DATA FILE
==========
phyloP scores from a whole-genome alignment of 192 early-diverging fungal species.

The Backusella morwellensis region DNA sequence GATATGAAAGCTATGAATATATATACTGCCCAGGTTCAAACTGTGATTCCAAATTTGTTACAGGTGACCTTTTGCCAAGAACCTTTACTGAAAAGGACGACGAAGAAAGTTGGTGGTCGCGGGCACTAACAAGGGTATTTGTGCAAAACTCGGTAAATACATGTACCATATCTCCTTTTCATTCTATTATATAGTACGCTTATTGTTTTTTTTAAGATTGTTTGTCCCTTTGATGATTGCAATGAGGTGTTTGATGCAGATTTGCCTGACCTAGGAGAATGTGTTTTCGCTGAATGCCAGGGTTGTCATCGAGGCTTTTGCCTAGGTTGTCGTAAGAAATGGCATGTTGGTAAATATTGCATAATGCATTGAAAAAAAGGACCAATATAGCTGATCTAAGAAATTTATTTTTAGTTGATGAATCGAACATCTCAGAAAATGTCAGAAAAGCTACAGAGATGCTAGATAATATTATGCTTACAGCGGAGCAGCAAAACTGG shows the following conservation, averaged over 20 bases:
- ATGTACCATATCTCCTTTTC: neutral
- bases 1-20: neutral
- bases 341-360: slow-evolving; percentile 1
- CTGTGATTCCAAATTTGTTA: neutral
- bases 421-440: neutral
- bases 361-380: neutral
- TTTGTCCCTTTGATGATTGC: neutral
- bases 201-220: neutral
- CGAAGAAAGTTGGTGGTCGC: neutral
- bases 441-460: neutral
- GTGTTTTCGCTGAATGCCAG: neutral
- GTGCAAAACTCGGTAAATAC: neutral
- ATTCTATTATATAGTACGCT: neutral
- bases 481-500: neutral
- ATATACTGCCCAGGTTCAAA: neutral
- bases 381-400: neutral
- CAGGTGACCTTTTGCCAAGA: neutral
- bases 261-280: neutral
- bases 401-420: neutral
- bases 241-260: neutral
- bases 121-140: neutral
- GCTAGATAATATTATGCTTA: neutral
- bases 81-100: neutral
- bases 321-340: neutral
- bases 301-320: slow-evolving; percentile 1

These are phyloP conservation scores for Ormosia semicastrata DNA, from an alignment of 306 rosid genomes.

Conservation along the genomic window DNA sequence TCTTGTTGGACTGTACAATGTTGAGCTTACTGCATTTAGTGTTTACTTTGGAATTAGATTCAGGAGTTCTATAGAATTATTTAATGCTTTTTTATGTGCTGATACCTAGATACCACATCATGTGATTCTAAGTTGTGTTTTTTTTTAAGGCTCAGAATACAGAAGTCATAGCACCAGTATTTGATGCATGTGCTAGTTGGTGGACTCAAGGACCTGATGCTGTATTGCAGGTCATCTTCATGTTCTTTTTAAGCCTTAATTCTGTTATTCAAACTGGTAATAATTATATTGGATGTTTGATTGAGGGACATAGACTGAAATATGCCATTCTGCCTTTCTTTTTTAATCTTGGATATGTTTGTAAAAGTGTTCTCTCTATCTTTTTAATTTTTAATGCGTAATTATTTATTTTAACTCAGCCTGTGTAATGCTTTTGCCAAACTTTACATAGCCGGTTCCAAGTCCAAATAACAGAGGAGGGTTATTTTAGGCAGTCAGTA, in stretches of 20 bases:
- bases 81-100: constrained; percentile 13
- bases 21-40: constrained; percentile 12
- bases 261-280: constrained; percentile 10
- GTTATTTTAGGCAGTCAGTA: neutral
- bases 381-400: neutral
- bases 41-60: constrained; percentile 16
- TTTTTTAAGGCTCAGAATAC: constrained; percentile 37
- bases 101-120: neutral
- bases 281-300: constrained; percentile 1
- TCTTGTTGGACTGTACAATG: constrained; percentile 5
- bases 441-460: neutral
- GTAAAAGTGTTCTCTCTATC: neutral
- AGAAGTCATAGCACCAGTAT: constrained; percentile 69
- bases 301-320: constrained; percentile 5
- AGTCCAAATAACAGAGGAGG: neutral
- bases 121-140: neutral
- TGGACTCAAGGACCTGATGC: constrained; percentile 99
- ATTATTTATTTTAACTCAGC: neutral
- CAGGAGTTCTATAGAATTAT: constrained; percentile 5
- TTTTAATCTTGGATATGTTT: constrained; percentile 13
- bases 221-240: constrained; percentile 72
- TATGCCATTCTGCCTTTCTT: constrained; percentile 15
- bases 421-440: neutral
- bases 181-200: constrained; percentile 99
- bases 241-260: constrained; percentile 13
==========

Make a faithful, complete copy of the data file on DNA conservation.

phyloP scores from a whole-genome alignment of 192 early-diverging fungal species.

The Backusella morwellensis region DNA sequence GATATGAAAGCTATGAATATATATACTGCCCAGGTTCAAACTGTGATTCCAAATTTGTTACAGGTGACCTTTTGCCAAGAACCTTTACTGAAAAGGACGACGAAGAAAGTTGGTGGTCGCGGGCACTAACAAGGGTATTTGTGCAAAACTCGGTAAATACATGTACCATATCTCCTTTTCATTCTATTATATAGTACGCTTATTGTTTTTTTTAAGATTGTTTGTCCCTTTGATGATTGCAATGAGGTGTTTGATGCAGATTTGCCTGACCTAGGAGAATGTGTTTTCGCTGAATGCCAGGGTTGTCATCGAGGCTTTTGCCTAGGTTGTCGTAAGAAATGGCATGTTGGTAAATATTGCATAATGCATTGAAAAAAAGGACCAATATAGCTGATCTAAGAAATTTATTTTTAGTTGATGAATCGAACATCTCAGAAAATGTCAGAAAAGCTACAGAGATGCTAGATAATATTATGCTTACAGCGGAGCAGCAAAACTGG shows the following conservation, averaged over 20 bases:
- ATGTACCATATCTCCTTTTC: neutral
- bases 1-20: neutral
- bases 341-360: slow-evolving; percentile 1
- CTGTGATTCCAAATTTGTTA: neutral
- bases 421-440: neutral
- bases 361-380: neutral
- TTTGTCCCTTTGATGATTGC: neutral
- bases 201-220: neutral
- CGAAGAAAGTTGGTGGTCGC: neutral
- bases 441-460: neutral
- GTGTTTTCGCTGAATGCCAG: neutral
- GTGCAAAACTCGGTAAATAC: neutral
- ATTCTATTATATAGTACGCT: neutral
- bases 481-500: neutral
- ATATACTGCCCAGGTTCAAA: neutral
- bases 381-400: neutral
- CAGGTGACCTTTTGCCAAGA: neutral
- bases 261-280: neutral
- bases 401-420: neutral
- bases 241-260: neutral
- bases 121-140: neutral
- GCTAGATAATATTATGCTTA: neutral
- bases 81-100: neutral
- bases 321-340: neutral
- bases 301-320: slow-evolving; percentile 1

These are phyloP conservation scores for Ormosia semicastrata DNA, from an alignment of 306 rosid genomes.

Conservation along the genomic window DNA sequence TCTTGTTGGACTGTACAATGTTGAGCTTACTGCATTTAGTGTTTACTTTGGAATTAGATTCAGGAGTTCTATAGAATTATTTAATGCTTTTTTATGTGCTGATACCTAGATACCACATCATGTGATTCTAAGTTGTGTTTTTTTTTAAGGCTCAGAATACAGAAGTCATAGCACCAGTATTTGATGCATGTGCTAGTTGGTGGACTCAAGGACCTGATGCTGTATTGCAGGTCATCTTCATGTTCTTTTTAAGCCTTAATTCTGTTATTCAAACTGGTAATAATTATATTGGATGTTTGATTGAGGGACATAGACTGAAATATGCCATTCTGCCTTTCTTTTTTAATCTTGGATATGTTTGTAAAAGTGTTCTCTCTATCTTTTTAATTTTTAATGCGTAATTATTTATTTTAACTCAGCCTGTGTAATGCTTTTGCCAAACTTTACATAGCCGGTTCCAAGTCCAAATAACAGAGGAGGGTTATTTTAGGCAGTCAGTA, in stretches of 20 bases:
- bases 81-100: constrained; percentile 13
- bases 21-40: constrained; percentile 12
- bases 261-280: constrained; percentile 10
- GTTATTTTAGGCAGTCAGTA: neutral
- bases 381-400: neutral
- bases 41-60: constrained; percentile 16
- TTTTTTAAGGCTCAGAATAC: constrained; percentile 37
- bases 101-120: neutral
- bases 281-300: constrained; percentile 1
- TCTTGTTGGACTGTACAATG: constrained; percentile 5
- bases 441-460: neutral
- GTAAAAGTGTTCTCTCTATC: neutral
- AGAAGTCATAGCACCAGTAT: constrained; percentile 69
- bases 301-320: constrained; percentile 5
- AGTCCAAATAACAGAGGAGG: neutral
- bases 121-140: neutral
- TGGACTCAAGGACCTGATGC: constrained; percentile 99
- ATTATTTATTTTAACTCAGC: neutral
- CAGGAGTTCTATAGAATTAT: constrained; percentile 5
- TTTTAATCTTGGATATGTTT: constrained; percentile 13
- bases 221-240: constrained; percentile 72
- TATGCCATTCTGCCTTTCTT: constrained; percentile 15
- bases 421-440: neutral
- bases 181-200: constrained; percentile 99
- bases 241-260: constrained; percentile 13